It’s not a difficult request to execute in terms of scheduling, really. If anyone is saying no to this request it more than likely is a matter of administrative pride than real logistical issues. And seems more reflective of the personality of the leadership of such a program, and how they view their residents, than anything else. You have to ask yourself: would you be okay with attending such a program?
 
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Cognovi

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care to elaborate why your program cannot provide protected study time? Mine can and frankly it should be standard
The ACGME prohibits it. Programs either have to lie to ACGME that they schedule clinical rotations up until Core, or residents have to lie to their program that they're showing up to these rotations.
 
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GadRads

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The ACGME prohibits it. Programs either have to lie to ACGME that they schedule clinical rotations up until Core, or residents have to lie to their program that they're showing up to these rotations.

As long as the core exam continues to place value on unnecessary memorization of minutiae and trivia, most programs will find ways to give their residents time off to study.
 
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Don't most program schedule "easy" rotations and dismiss residents after noon conference (which is focused on board prep) so they can study?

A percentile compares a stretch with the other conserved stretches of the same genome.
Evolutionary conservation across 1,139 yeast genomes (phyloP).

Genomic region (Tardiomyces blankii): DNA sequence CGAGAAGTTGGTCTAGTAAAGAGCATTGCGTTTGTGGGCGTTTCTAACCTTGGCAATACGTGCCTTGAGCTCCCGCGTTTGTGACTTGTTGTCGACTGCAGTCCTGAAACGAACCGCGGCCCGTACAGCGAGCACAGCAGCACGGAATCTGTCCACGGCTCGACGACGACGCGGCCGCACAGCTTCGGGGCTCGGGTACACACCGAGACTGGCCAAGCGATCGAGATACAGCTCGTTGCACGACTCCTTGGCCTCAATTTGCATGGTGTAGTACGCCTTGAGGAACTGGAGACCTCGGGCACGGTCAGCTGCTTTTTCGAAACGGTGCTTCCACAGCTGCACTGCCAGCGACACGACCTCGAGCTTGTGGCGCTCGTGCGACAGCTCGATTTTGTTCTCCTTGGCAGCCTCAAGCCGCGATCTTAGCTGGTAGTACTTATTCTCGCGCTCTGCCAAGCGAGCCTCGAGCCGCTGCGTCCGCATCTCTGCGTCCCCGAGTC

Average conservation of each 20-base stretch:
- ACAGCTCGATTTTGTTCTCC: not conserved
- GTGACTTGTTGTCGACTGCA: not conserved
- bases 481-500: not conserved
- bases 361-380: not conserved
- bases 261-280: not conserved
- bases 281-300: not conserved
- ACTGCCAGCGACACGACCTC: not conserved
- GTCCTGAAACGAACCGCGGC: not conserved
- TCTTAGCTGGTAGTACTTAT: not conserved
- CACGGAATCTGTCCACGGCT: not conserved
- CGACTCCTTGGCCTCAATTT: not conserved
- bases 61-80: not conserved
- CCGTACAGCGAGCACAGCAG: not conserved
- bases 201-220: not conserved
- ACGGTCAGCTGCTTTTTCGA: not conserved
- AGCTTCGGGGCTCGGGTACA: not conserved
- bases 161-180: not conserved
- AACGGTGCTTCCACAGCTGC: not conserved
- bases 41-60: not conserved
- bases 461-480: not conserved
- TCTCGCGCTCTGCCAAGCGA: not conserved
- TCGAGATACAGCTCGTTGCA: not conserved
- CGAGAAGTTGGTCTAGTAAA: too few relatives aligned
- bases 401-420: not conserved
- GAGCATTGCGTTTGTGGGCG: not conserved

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Kaputt

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WashU radiology residency is extremely malignant. The residents are overworked and bullied daily. The calls are so bad residents literally faint and need medical attention. Instead of addressing this concern, the PD blames the residents for being weak. Multiple attendings call the residents "worthless, useless, pieces of sh!ts, [email protected]" It is terrible. We are scared to speak up because the PD and her goons crush everybody who does. We can only voice the truth on here. Nobody cares about our education. We are constantly kept from going to lecture to do scudwork. We don't even get time to study for the radiology board exam. All the other programs give their residents time off to study but not here. If you fail then you get blamed just like everything else wrong here gets thrown onto the residents. I know there will be a lot of victim blaming for this post but the applicants should know what kind of program this really is.